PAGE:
Scott, Actually, when I removed the stripped bolt, it acted like a nut was on the end of it. Now I have removed the inspection cover and found that the nut is in fact not there and must have flipped down into the transmission part of the pan. Also, by Hap's description, there should have been a horse shoe plate with tapped holes for the bolts, but I find that to exist only in the forward half of the engine. The rear half has nuts on all 8 holes. The nuts seem to be fastened somehow to the pan, except for the one that broke loose and is now perhaps in the bottom of the oil pan under the trans. Any remedy suggestions are sure and very welcome from anyone who has a similar experience.
Remove the starter and turn the engine over. Look thru the starter mounting hole and see if your nut is attached to the magnets. If so fish it out. If not, then drain the oil and tap on the oil pan and see if you can tap it down to the bottom. If it will come out then ok. If not push it up against the magnets and fish it out thru the starter hole.
You MUST find the missing nut!
Running the engine can cause catastrophic damage if a magnet picks it up and gets wedged. The damage will start with a broken magnet then the broken magnet will cause the damage to domino and possibly break the transmission housing and crankshaft. We've seen it here before.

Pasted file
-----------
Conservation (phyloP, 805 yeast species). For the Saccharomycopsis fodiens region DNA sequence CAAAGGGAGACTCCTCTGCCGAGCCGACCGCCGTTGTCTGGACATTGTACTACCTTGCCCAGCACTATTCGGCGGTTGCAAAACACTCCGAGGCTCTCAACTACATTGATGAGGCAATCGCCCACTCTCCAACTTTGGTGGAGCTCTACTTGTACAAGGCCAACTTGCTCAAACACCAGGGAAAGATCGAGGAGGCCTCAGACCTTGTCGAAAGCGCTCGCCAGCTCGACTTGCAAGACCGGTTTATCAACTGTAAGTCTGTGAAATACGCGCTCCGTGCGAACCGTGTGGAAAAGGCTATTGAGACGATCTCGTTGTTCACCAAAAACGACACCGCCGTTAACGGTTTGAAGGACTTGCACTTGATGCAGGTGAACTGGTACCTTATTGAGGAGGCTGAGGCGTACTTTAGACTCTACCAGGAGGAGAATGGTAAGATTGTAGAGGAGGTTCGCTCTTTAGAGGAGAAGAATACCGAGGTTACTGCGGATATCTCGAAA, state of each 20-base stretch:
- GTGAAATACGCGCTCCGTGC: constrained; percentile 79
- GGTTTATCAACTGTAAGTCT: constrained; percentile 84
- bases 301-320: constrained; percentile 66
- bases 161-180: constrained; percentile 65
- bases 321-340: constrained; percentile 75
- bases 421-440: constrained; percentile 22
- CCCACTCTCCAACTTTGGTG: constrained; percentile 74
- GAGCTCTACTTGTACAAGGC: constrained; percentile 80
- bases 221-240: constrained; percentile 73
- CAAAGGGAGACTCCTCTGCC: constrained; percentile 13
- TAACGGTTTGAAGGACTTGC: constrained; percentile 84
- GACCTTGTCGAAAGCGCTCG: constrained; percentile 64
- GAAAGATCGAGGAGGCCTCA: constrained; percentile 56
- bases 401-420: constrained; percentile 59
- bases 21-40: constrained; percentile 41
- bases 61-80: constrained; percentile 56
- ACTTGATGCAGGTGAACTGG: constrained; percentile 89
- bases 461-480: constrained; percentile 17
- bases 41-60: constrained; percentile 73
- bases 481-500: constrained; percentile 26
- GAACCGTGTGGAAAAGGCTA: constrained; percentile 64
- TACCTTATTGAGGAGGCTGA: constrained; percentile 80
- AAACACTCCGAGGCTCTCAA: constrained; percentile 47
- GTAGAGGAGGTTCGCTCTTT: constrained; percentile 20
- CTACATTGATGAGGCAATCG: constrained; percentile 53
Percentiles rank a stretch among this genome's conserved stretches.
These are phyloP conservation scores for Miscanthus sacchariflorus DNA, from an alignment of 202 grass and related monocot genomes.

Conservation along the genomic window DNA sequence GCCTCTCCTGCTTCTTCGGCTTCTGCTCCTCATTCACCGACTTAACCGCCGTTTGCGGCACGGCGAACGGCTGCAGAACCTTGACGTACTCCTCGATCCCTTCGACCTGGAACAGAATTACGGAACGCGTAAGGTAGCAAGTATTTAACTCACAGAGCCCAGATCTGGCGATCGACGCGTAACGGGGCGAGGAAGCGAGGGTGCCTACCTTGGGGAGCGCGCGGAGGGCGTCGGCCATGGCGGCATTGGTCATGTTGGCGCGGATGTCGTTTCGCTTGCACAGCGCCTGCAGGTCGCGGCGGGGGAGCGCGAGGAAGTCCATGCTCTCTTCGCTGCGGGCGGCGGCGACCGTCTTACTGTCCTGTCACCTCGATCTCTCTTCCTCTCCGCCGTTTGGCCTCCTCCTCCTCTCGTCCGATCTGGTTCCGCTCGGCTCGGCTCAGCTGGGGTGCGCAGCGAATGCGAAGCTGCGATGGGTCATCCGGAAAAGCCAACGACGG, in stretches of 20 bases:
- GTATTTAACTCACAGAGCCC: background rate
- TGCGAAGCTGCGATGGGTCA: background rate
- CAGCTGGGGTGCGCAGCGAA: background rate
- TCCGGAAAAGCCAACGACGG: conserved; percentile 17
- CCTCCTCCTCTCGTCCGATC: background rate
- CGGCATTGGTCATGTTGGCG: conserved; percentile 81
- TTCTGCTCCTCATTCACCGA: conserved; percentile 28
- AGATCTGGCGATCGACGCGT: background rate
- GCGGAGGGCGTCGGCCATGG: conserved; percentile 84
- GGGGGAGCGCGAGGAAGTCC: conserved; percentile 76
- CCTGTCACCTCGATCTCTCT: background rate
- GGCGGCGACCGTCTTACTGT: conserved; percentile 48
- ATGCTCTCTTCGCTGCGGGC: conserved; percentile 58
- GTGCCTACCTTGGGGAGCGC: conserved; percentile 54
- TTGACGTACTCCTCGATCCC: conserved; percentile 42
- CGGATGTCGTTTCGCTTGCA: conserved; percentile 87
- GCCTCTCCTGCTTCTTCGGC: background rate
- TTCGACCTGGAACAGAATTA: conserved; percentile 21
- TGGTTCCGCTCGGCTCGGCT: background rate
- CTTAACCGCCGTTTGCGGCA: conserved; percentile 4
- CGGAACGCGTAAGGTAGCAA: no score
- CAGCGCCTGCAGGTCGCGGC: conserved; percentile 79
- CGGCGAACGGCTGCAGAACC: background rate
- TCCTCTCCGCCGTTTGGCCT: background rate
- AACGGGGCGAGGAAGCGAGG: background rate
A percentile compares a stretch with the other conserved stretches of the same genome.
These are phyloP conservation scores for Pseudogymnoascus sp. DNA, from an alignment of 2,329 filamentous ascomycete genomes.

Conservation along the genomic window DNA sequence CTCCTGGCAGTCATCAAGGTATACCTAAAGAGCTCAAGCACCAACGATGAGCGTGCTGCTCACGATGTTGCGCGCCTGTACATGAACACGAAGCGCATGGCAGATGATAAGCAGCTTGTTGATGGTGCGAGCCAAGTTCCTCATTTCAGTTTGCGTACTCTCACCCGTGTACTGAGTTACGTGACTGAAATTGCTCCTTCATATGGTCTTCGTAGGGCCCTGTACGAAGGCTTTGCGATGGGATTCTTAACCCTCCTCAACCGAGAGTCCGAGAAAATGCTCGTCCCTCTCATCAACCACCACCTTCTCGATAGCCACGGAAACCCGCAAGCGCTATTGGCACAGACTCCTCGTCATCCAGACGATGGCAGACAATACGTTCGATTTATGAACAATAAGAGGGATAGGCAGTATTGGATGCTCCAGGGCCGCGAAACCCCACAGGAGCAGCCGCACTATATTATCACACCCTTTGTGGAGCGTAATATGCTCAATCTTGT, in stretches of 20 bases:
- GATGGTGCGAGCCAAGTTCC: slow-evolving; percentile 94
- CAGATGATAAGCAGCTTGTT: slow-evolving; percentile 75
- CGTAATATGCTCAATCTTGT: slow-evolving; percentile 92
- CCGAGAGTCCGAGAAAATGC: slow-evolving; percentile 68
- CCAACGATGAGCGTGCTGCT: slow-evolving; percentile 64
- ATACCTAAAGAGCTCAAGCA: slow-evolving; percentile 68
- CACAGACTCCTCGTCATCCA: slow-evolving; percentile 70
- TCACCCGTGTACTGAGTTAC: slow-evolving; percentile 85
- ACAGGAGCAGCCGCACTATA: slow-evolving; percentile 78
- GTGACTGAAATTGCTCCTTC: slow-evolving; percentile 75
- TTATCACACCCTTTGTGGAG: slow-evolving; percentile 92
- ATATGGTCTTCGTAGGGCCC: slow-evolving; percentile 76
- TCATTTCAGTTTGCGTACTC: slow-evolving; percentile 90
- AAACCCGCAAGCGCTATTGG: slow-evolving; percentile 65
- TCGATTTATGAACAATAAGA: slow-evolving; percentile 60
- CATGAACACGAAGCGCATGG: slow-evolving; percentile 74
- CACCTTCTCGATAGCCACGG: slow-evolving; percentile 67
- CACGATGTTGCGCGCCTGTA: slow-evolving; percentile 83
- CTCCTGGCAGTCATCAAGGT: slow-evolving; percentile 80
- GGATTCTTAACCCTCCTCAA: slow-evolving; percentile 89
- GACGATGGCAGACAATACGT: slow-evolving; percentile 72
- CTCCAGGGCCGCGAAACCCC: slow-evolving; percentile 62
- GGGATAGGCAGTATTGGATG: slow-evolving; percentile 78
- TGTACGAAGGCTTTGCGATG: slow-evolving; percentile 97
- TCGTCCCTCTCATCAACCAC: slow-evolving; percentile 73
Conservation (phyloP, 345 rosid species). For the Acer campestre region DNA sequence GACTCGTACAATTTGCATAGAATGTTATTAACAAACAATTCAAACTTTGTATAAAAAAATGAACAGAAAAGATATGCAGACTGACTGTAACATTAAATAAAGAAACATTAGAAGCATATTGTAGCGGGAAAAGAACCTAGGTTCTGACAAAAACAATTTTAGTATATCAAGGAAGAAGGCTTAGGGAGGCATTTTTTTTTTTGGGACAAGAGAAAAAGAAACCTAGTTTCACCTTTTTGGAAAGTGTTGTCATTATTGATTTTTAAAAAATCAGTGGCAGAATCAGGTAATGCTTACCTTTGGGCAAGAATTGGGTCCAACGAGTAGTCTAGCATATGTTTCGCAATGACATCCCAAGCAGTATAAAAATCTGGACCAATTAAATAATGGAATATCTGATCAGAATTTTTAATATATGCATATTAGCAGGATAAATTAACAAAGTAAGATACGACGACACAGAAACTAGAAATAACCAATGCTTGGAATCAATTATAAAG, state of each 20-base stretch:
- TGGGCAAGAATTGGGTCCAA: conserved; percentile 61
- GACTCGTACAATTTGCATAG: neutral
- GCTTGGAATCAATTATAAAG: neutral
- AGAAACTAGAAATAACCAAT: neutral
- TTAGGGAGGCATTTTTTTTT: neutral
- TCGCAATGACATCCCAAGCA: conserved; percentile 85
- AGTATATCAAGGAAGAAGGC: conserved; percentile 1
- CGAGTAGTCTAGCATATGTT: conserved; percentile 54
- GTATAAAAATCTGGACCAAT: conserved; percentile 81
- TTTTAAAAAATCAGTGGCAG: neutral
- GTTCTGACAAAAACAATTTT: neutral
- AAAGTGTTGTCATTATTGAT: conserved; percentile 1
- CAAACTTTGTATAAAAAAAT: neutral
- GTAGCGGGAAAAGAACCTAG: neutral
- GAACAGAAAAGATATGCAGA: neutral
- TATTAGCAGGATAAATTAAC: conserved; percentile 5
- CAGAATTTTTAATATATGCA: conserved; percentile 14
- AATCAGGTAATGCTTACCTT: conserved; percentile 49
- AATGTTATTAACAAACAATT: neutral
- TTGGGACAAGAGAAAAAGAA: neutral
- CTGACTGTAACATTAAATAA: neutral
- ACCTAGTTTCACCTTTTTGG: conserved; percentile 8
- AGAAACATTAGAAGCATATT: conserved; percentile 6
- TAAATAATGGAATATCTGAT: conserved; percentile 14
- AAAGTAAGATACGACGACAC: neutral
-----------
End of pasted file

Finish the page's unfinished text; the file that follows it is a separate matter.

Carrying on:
Do NOT run the engine!
Ted, Stephen great ideas, thanks a lot. Just after I started driving the noise sounded like a high pitched swirling sound for a few seconds, then stopped. I was able to immediately drive it back to the garage in one minute without further noise, so hopefully nothing was damaged.
Daniel, you are among one of the unluckiest people in "T"s today. It is astounding that anyone would have glued/brazed/stuck a nut to the inside of the pan due to the huge risk of what happened actually came to fruition. You have my sympathies sir. The advice you're getting to find and remove that rascal is spot on, sorry to say...
Now you see why the 'horseshoe' exists...there should have been one for the rear...
It is possible, sometimes, to fish stuff out, but may take more time/trouble/effort than removing engine and inverting, etc.
In some instances the nut can be fished or moved to the point that it will stick to a flywheel magnet and be made to come up to the starter opening where it can be plucked out. Folks who do that rank up there with LOTTO winners.
There is danger of damage during starter removal if you don't know the proper sequence, so if you go that route, be sure to ask for advice prior to that job
best of luck
Once you locate and eliminate the missing nut, the obvious next step is to remove all the others and and install a proper 3101-D horseshoe. I don't believe it's being reproduced, which means there are a lot of them still around. Check with the usual parts dealers. Sometimes home-made improvisations are ingenious, but this one was extremely ill-advised.
A more general comment: In case of a stripped-out hole, I wouldn't resort to the next size up. I'd remove the horseshoe, fill the hole, and redrill and tap it for the correct size.
Steve said what I would do
Get another horseshoe.
Larry, Thanks for chiming in on my little problem. By the way, this did not happen to the 25 pickup, but rather my 24 Touring, so at least I can be thankful for that, and of course all the great advise.
Hmm, was just thinking (I know, DANGER!) that a T only has 20 horses and your T has apparently thrown a shoe, so it might run better when you put one in!
OK, OK, I'll just slink away now. . . .
You could pul the engine and replace the pan. Good pans are not that hard to find.